The Independent Pricing and Regulatory Tribunal (IPART) has released a draft report for the inquiry into home building compensation (HBC) in New South Wales.
The review was commissioned by the NSW state government to complement the work being done to improve building standards and homeowner protections for high-rise apartment complexes following a number of high-profile building faults.
Included in the draft report are 18 draft recommendations the tribunal believes will make the current home building compensation fund more efficient and encourage new HBC providers to enter the market.
In 2018 changes were made to the HBC scheme to allow private insurers to provide cover. However, since opening up not a single insurer has entered the market, leaving iCare the monopoly provider. The long-tail nature of the product combined with the continued losses incurred by iCare due to historically sub-optimal premium pricing has done little to encourage new entrants.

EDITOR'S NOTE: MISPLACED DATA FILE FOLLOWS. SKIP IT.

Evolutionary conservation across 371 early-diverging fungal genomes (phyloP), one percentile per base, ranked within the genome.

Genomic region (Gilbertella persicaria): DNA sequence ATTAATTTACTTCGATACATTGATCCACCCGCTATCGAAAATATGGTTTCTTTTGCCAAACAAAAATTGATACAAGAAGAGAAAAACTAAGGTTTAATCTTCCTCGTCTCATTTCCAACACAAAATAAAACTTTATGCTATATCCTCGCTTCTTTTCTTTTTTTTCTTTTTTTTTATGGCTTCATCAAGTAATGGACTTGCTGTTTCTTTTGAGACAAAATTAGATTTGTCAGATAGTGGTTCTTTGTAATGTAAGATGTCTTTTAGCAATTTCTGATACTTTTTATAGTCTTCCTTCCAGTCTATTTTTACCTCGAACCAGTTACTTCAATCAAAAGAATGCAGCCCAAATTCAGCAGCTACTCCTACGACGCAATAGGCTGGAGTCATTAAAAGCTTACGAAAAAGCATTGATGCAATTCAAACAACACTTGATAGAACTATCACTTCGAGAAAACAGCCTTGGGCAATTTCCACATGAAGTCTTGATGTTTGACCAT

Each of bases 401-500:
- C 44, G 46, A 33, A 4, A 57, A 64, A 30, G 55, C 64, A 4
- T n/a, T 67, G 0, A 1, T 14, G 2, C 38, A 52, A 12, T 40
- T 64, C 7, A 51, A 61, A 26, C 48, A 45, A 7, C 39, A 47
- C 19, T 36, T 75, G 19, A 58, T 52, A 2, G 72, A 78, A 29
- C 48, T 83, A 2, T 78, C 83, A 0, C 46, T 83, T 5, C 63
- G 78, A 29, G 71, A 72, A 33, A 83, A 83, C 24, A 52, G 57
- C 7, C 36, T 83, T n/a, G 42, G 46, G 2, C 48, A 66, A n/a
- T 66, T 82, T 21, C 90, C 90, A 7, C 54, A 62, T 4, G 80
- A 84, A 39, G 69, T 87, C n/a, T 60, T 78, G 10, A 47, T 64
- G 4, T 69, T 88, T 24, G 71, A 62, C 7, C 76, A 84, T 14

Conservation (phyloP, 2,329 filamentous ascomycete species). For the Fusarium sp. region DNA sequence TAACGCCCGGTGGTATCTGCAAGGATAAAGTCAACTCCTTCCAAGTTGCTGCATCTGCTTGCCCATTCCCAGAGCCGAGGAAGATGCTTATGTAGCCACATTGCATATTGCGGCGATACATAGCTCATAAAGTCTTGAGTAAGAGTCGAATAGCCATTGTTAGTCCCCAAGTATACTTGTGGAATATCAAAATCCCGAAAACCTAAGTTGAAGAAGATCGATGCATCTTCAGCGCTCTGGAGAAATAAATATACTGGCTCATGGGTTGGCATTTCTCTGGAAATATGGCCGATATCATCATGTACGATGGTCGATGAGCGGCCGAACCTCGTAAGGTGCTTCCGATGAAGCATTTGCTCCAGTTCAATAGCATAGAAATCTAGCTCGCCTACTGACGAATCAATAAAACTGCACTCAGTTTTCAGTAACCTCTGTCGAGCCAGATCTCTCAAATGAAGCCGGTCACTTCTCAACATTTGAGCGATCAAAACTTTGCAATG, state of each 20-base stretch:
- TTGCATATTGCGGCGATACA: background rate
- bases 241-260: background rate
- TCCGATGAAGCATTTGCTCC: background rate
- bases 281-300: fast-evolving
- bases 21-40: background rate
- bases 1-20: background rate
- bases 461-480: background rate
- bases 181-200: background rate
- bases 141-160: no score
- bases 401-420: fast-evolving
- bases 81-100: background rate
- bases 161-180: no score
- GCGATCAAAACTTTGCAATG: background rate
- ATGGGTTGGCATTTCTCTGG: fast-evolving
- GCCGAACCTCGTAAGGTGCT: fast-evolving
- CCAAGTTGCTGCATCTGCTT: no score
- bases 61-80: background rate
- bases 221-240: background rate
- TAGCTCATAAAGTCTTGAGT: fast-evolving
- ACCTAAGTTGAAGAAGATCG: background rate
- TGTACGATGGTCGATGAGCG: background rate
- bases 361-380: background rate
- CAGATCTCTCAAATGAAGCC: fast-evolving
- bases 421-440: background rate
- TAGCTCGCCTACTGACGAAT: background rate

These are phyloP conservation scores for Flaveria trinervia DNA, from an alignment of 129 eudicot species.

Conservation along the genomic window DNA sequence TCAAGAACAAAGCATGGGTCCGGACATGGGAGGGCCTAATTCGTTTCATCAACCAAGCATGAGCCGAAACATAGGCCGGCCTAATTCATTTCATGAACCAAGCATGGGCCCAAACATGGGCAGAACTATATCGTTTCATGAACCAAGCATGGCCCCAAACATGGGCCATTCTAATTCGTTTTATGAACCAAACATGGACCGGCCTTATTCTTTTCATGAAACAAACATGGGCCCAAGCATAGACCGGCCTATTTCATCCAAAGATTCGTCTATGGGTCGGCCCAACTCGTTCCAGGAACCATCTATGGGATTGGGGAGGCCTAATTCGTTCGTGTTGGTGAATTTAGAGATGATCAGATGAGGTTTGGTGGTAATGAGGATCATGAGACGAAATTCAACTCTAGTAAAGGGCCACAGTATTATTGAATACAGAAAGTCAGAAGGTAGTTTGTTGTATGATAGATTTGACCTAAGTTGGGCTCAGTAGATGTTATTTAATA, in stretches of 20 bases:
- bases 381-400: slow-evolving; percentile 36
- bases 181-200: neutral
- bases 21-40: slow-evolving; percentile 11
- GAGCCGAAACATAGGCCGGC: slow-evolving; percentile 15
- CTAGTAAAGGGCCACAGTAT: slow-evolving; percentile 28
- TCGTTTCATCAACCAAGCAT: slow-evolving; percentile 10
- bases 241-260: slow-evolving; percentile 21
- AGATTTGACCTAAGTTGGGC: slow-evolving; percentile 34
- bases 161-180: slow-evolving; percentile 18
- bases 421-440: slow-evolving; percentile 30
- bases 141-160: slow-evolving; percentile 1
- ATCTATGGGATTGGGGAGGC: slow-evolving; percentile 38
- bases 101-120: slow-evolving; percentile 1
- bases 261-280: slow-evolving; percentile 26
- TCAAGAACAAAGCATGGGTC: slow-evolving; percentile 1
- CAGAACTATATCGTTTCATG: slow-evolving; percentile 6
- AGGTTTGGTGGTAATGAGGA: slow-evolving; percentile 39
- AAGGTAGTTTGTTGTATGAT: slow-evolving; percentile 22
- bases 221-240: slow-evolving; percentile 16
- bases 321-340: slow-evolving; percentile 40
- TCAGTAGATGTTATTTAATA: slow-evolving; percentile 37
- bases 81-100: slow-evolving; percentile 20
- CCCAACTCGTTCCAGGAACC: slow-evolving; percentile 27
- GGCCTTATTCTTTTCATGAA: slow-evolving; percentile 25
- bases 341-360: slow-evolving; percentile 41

The draft recommendations include a more proactive role for the Department of Fair Trading, additional reporting requirements for iCare, greater powers for SIRA to set premium levels and that amendments to the Home Building Act (1989) be made to allow alternative indemnity providers to offer discretionary products.
Most concerning for the National Insurance Brokers Association (NIBA) is the recommendation that the use of brokers to apply for a certificate of eligibility be made voluntary. This recommendation has the potential to negatively impact many of our members, currently involved in this space. Also concerning is the lack of understanding the report shows as to the nature of the HBC space and the requirements set out by iCare.
NIBA will be providing a submission to the review to ensure that these misconceptions are corrected and that the Tribunal is provided with the appropriate information to make informed recommendations as to the future of the Home Building Compensation Fund (HBCF). NIBA ‘s previous submission highlighted the continuing decrease in the performance of the fund and the raised concerns as to the financial viability of iCare as a nominal insurer.
These concerns have been raised in previous reviews of state insurance both by NIBA and others within the financial services market.